Printing Money Doesn't Help

Even printing new money and giving it to everyone won't actually help - the rich still get richer.

In the last post, I showed a simulation illustrating the low-level problem with free markets - that the rich always get richer: When otherwise identical people trade randomly with each other but can only spend (or gain) as much as they have, wealth shifts quickly from everyone initially being equal to a handful of lucky people having all the money and everyone else being poor. Even without banks charging interest, or monopolistic companies, or stock markets, it still happens. All economic systems with free markets exhibit this problem, and will eventually concentrate all the wealth in the hands of a few. If we believe that there is value in free markets (and without debating it here I will simply asset that the answer is yes), it would be great to find a mechanism other than violent revolution or the collapse of society that can counter this outcome.

So how do we fix wealth accumulation? For a community to avoid runaway concentration, it must act in some way to continuously redistribute wealth. This could be done in a number of ways, and you can easily test them by editing this simulation code.

The Gini Index1: In this simulation I measure and display the Gini index, which is a widely used way of measuring wealth inequality in a population. A Gini index of zero means perfect equality - everyone has the same amount of money. A Gini index of 100 means that one person has all the money, and everyone else has none. Europe has a Gini index of about 30, the USA has more inequality, with an index of 43.

In this post I want to simulate what would happen if we just started printing money and giving it to every in equal amounts. This is similar to a ‘universal basic income’, where the money is printed rather than funded by taxes or other programs. I am not simulating foreign trade or other complex secondary effects associated with increasing the money supply. But what emerges in the simulation is that printing money doesn’t help - the rich stay just as rich.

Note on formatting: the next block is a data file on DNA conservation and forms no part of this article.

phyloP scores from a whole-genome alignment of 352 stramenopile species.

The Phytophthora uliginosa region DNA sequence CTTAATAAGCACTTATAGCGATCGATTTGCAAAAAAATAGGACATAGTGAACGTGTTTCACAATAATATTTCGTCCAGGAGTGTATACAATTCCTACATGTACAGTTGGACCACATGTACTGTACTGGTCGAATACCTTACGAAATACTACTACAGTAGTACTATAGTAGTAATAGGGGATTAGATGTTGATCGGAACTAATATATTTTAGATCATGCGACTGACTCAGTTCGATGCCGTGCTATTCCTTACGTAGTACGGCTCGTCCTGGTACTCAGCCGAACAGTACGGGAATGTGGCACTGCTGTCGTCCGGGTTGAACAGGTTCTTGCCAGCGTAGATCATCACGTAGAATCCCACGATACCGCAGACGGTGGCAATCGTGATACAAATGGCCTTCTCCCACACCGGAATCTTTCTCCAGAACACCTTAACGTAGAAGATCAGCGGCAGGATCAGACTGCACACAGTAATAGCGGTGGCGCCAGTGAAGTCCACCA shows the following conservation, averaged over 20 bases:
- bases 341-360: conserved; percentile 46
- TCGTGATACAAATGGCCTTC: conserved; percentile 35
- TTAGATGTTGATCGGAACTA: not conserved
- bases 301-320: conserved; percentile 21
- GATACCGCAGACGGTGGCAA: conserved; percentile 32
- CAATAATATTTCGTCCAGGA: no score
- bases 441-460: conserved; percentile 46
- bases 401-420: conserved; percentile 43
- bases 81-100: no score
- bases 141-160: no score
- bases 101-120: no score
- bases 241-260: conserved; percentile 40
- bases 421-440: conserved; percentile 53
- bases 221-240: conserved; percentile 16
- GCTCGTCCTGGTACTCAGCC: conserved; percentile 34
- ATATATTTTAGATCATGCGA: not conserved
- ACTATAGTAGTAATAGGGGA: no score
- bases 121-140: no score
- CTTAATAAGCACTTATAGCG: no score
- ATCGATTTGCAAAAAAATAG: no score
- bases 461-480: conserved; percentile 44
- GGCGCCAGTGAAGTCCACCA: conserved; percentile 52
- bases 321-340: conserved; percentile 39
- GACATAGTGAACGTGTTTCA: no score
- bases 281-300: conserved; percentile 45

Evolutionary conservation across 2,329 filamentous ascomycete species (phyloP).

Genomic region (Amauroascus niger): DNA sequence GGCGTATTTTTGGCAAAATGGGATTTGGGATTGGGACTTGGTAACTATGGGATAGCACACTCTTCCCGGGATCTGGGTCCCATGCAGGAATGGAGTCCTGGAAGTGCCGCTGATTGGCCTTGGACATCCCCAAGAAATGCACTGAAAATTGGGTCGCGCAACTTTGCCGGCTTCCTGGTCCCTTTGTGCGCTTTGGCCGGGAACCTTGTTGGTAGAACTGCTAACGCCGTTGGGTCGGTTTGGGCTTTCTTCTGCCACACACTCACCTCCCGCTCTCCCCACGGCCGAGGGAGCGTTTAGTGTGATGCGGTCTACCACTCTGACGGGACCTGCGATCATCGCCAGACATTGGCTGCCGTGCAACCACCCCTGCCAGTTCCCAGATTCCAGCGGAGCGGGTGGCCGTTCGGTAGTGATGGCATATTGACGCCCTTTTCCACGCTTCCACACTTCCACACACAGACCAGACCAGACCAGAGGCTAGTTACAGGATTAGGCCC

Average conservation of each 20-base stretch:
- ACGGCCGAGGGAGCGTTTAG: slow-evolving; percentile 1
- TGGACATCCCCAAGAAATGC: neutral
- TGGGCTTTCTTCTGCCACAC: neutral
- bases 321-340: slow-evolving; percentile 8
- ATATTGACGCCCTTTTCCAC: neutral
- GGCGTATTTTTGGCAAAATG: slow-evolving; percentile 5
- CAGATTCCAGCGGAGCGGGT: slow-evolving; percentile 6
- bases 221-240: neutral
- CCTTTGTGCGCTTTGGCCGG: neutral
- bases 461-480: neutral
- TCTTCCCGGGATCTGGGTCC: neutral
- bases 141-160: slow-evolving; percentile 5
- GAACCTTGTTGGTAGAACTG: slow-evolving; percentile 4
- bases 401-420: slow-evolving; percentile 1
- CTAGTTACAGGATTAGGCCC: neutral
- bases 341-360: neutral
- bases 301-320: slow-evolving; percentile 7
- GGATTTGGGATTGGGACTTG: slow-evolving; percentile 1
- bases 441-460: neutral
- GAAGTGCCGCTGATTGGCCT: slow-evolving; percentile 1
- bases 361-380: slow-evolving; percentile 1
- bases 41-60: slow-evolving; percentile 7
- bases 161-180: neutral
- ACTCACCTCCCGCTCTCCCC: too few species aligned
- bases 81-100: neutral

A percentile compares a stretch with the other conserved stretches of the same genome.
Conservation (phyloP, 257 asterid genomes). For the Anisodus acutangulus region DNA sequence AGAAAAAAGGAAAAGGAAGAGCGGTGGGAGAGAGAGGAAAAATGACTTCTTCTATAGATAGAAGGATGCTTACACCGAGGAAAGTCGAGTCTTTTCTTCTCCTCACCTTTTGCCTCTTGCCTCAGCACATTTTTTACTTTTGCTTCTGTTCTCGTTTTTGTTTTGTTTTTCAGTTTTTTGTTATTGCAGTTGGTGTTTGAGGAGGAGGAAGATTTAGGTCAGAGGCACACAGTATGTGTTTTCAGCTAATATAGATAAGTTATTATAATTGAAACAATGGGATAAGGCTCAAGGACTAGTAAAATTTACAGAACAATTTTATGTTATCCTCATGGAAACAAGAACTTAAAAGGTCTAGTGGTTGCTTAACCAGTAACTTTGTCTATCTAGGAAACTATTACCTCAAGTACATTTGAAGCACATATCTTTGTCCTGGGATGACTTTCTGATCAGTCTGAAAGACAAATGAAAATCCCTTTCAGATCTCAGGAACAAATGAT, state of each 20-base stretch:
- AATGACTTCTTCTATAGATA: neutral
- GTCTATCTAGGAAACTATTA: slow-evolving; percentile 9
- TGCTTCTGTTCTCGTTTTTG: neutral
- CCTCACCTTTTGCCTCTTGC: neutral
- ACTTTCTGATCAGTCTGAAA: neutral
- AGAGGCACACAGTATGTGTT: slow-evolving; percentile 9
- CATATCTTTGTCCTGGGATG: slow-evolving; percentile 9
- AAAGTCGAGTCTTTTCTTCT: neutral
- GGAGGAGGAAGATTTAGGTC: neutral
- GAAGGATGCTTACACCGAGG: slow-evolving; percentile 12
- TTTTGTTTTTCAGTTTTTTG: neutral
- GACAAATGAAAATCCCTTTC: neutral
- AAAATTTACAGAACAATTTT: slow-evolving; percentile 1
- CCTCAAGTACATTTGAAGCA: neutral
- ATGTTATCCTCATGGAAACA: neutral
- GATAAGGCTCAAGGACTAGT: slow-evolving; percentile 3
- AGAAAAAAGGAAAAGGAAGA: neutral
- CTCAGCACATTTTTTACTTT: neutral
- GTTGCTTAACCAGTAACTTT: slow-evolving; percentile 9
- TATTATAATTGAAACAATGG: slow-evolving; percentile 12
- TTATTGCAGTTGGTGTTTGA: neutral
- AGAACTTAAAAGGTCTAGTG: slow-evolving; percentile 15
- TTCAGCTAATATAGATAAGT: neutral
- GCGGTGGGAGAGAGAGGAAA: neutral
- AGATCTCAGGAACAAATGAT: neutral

To explore this, run the simulation and then click in the main window to turn on and off the printing of money. You will see that when you start printing money, there is brief period where inequality decreases and the Gini index drops - but then quickly begins to climb again. Let’s take a look:

The image below is the simulated world of 400 people after about 250,000 transactions. As you can see, wealth inequality is disastrous: the Gini index is 99, everyone is poor, and 11 very rich people have all the money. How long did that take? Comparing time to the western world, where consumers make about 2 transactions per day2, that would mean that this level of wealth inequality would be reached in about a year. Yikes.

Next, we sweep in like heroes and hit the “MONEY” button - giving everyone (rich and poor) a regular infusion of newly printed money. Initially we are delighted because within a few months of real-world time, we have a dramatically more equal distribution of wealth with a Gini index approaching present-day USA (not that this should be our target, of course):

But then, a strange thing happens! Even with money printing left on, wealth inequality continues to increase again, until about three years later we are back to where we started!

What happened? The explanation is that even if you give everyone the same amount of new money, the richer people still get a larger proportion of that new wealth - and if you wait long enough, things get right back to the worst case scenario. Printing money does slow the process down (from a year to a few years, in this simulation), but it can’t stop the inevitable creation of a fortunate few ultra-rich.

This is something to consider as we look at how to fund various basic income programs: this simulation suggests that if they were to be funded purely by inflation, we would probably not get the outcome we want.

Try it out yourself by playing with the simulation. Press Play to start, and click anywhere to turn on and off the printing of money. Edit the ‘new_money’ variable in the code to change the size of the basic income.

But don’t lose hope! In my next post, I will show a simulation that results in a more equitable distribution of wealth over the long term, and further suggest how such an economy could be achieved in real life with a suitably designed cryptocurrency.